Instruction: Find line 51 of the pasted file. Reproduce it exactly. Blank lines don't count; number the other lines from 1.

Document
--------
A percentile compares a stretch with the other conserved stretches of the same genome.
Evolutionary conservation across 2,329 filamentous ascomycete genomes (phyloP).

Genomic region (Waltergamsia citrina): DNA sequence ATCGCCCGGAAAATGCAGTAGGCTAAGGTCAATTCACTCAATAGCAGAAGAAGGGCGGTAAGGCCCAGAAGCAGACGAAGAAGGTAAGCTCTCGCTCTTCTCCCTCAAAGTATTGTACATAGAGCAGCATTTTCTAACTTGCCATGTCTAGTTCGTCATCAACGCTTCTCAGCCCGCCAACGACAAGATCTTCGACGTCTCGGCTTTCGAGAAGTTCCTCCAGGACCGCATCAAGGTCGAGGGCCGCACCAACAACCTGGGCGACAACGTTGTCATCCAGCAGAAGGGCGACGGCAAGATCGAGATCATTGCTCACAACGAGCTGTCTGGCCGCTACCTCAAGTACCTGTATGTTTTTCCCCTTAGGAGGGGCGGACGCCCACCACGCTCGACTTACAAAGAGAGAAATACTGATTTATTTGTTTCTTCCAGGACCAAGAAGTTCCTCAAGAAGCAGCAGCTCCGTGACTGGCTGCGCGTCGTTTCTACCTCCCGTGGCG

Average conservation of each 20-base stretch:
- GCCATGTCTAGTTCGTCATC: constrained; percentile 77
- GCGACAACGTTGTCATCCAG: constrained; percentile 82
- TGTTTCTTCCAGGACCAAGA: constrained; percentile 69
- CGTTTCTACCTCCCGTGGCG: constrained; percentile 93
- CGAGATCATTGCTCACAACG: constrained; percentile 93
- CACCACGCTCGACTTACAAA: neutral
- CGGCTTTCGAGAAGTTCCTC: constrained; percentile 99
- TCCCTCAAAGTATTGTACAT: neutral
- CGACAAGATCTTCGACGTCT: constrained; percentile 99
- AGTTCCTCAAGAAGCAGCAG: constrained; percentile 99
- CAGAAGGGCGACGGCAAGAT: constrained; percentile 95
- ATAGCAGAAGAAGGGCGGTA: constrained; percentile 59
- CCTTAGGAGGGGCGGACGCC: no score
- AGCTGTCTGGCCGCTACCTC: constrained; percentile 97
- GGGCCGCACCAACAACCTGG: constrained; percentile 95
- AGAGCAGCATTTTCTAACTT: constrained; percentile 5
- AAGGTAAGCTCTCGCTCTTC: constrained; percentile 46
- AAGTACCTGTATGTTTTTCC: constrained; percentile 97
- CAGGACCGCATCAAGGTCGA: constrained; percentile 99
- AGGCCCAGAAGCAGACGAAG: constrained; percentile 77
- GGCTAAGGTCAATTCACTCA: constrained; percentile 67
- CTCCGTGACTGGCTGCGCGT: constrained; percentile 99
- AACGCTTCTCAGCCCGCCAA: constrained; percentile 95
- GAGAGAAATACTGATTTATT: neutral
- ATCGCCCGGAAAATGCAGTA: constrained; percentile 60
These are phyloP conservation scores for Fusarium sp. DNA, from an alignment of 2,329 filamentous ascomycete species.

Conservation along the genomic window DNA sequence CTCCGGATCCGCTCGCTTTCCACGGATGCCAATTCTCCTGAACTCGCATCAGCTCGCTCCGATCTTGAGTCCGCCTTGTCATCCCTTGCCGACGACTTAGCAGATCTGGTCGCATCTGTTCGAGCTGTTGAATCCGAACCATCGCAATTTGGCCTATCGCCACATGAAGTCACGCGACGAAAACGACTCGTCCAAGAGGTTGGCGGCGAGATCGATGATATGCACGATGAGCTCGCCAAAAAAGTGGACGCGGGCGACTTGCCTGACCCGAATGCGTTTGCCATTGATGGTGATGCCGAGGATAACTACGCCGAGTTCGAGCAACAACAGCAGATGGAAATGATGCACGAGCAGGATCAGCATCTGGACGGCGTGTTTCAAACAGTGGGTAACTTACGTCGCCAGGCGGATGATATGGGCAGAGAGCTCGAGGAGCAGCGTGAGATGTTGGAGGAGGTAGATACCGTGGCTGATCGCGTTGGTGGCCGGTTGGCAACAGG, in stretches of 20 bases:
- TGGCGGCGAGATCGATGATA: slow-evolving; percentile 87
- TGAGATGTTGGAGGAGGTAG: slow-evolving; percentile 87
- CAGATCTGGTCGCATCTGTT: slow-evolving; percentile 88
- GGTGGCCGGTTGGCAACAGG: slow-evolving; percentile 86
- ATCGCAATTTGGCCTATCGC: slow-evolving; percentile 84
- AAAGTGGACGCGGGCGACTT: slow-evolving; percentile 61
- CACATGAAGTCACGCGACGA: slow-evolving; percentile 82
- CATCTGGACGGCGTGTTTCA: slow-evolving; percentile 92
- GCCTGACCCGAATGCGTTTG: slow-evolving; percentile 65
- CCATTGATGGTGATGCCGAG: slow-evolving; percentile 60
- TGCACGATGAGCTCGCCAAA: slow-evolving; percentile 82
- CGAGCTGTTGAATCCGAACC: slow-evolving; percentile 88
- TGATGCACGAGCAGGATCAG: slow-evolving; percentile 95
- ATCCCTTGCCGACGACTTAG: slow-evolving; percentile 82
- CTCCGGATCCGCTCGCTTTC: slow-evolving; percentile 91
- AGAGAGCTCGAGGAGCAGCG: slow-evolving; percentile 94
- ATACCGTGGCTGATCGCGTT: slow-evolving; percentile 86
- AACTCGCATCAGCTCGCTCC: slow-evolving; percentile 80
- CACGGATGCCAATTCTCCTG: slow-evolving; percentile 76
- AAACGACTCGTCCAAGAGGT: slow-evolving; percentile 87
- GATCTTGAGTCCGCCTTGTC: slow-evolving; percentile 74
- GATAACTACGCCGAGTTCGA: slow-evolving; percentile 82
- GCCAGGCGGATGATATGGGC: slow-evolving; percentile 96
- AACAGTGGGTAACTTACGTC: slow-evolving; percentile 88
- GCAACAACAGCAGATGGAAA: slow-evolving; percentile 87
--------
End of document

- AAACGACTCGTCCAAGAGGT: slow-evolving; percentile 87